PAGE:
Second World War and the End of Colonial Rule in Africa
The end of colonial rule in Africa was strongly influenced by some factors relating to the Second World War. The primary factor was the emergence of the USA and the USSR as the new world powers. These powers were opposed to imperialism and therefore took measures to undermine it. The USA did this by actively advocating for decolonization since it wanted to prevent Africa from becoming the arena of conflicts between capitalist and communist forces. The USSR, on the other hand, promised to support anti-colonial forces in Africa, therefore, jeopardizing the sovereignty that Europeans had enjoyed in their respective colonies.
A major impact of the Second World War was that it economically crippled most of the European countries. This included Britain and France, which were major colonial powers. Due to these new economic realities, Europeans began to see their colonies as economic burdens that could not be sustained. The colonial powers could no longer afford to spare significant amounts of money and manpower to administer their colonies.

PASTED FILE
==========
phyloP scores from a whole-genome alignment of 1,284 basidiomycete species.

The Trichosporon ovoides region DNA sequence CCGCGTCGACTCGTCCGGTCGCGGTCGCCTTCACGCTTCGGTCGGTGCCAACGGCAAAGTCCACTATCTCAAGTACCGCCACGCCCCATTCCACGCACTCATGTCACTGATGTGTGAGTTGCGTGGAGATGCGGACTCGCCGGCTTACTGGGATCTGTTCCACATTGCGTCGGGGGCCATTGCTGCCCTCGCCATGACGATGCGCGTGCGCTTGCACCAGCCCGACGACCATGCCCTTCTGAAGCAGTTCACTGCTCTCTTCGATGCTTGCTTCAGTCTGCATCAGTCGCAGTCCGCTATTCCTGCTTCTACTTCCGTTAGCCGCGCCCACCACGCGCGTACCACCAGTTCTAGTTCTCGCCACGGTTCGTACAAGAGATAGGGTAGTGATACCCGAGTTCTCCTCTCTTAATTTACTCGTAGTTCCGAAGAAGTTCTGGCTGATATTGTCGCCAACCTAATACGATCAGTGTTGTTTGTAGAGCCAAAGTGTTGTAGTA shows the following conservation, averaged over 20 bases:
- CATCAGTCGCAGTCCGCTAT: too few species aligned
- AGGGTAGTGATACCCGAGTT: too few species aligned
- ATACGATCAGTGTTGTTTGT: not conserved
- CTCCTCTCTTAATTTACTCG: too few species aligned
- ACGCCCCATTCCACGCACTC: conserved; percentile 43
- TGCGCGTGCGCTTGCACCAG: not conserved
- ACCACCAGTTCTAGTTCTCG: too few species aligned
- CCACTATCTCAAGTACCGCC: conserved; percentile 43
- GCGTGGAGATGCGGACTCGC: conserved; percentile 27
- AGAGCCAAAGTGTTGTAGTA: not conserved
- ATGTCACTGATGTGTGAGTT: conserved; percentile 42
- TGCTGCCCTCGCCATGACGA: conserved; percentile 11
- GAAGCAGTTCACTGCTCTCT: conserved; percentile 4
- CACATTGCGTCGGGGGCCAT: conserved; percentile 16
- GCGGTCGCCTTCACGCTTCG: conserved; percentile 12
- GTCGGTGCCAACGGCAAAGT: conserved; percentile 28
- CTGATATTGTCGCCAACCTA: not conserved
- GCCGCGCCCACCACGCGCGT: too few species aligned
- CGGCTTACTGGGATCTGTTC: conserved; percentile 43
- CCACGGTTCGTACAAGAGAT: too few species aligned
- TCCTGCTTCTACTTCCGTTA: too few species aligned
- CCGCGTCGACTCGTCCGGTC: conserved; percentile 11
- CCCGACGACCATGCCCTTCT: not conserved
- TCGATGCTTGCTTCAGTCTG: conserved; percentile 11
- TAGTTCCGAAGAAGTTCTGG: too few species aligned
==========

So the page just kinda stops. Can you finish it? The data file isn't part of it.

As a result, the efficiency with which the colonies had been run reduced. The War also led to the formulation of the Atlantic Charter and the United Nations Charters, which affirmed the right of nations to choose their leaders. These rights provided the grounds on which many countries made demands for independence from their colonizers.
The final contributing factor of the Second World War to decolonization stemmed from the fact that most colonial powers elicited men from their colonies to fight in the European battlefronts. This led to a situation where African servicemen fought alongside white soldiers for a similar cause.
These experiences brought about a realization that Europeans were not inherently superior to Africans. Therefore, many African ex-servicemen were at the forefront in making demands for independence when they returned to their motherlands.